Hot town, summer in the city

Just over a week into summer at IU Bloomington, and the dog days are already upon us.

But don’t let the current sultry, muggy, 100-degree heat fool you — this campus and the surrounding community are anything but sleepy.

New student orientation activities at IU help make Bloomington the city that doesn’t sleep in summer.

The significant foot traffic around Kirkwood Avenue, busy eateries, coffee shops and hotels, and a steady stream of shoppers buying university souvenirs give off little indication that we’re in the midst of IU Bloomington’s off-season.

More and more each summer with increasing enrollment, Bloomington’s batteries are being charged by new student orientation, that time on the IU calendar when bright-eyed, soon-to-be-first-year students and their families get acquainted with everything that IU and the surrounding area have to offer.

Last fall, IU welcomed its second-largest freshman class in the university’s history, with more than 7,400 students. This was the sixth consecutive year that first-year enrollment in Bloomington surpassed the 7,000-student mark.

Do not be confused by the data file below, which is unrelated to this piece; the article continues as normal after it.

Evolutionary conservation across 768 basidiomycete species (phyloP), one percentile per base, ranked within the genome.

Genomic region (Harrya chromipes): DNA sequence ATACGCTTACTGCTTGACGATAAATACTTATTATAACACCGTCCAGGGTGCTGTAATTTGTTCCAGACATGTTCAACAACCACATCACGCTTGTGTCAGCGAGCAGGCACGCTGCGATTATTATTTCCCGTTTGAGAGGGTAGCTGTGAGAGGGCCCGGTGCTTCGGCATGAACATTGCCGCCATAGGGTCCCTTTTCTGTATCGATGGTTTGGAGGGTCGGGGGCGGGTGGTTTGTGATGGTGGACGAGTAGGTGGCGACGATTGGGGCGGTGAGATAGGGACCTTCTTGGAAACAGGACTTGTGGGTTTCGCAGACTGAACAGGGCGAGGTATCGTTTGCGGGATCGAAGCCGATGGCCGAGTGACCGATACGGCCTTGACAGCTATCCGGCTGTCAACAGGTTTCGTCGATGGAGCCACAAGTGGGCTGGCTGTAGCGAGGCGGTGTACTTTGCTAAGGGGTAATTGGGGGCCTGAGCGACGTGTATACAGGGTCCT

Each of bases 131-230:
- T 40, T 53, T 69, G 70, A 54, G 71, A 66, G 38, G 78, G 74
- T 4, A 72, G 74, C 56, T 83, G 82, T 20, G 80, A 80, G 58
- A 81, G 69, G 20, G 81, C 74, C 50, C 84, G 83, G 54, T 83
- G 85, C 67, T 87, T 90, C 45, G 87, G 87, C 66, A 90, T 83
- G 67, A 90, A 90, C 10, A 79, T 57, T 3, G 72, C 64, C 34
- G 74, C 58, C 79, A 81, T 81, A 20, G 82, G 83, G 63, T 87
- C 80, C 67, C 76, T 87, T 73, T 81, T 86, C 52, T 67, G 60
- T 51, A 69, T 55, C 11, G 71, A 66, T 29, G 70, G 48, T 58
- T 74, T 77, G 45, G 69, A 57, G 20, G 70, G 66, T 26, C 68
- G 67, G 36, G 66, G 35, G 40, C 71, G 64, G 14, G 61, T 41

With these record numbers, it stands to reason that IU’s first-year students and their families will continue to have a major impact on the economic and cultural vitality of our community during the summer months.

“There is definitely a major impact on summer tourism in Bloomington during these weeks (of new student orientation),” confirms Julie Warren, director of tourism at Visit Bloomington. “It’s a huge boost to our hotels and our tourism efforts, and on revenue coming into the community. This is especially true during weekday times, which are typically slower than on weekends.”

Warren says that while her office hasn’t specifically tracked the economic impact of new student orientation, a wealth of anecdotal evidence exists suggesting this annual event is having an overwhelmingly positive effect on the local community.

“We only know what people tell us,” Warren says. “How impressed they are with how beautiful the university is and by how orientation is run. How friendly and helpful everyone is in getting them the information they need. And they’re genuinely surprised by how much there is to do here. This is especially true of people from larger cities, who are amazed by how many great restaurants we have, the shopping, the arts and culture, and the overall urban energy you find here.”

It’s an energy that’s hard not to feel — even for those of us Bloomingtonians for whom new student orientation is but a hazy summer memory.

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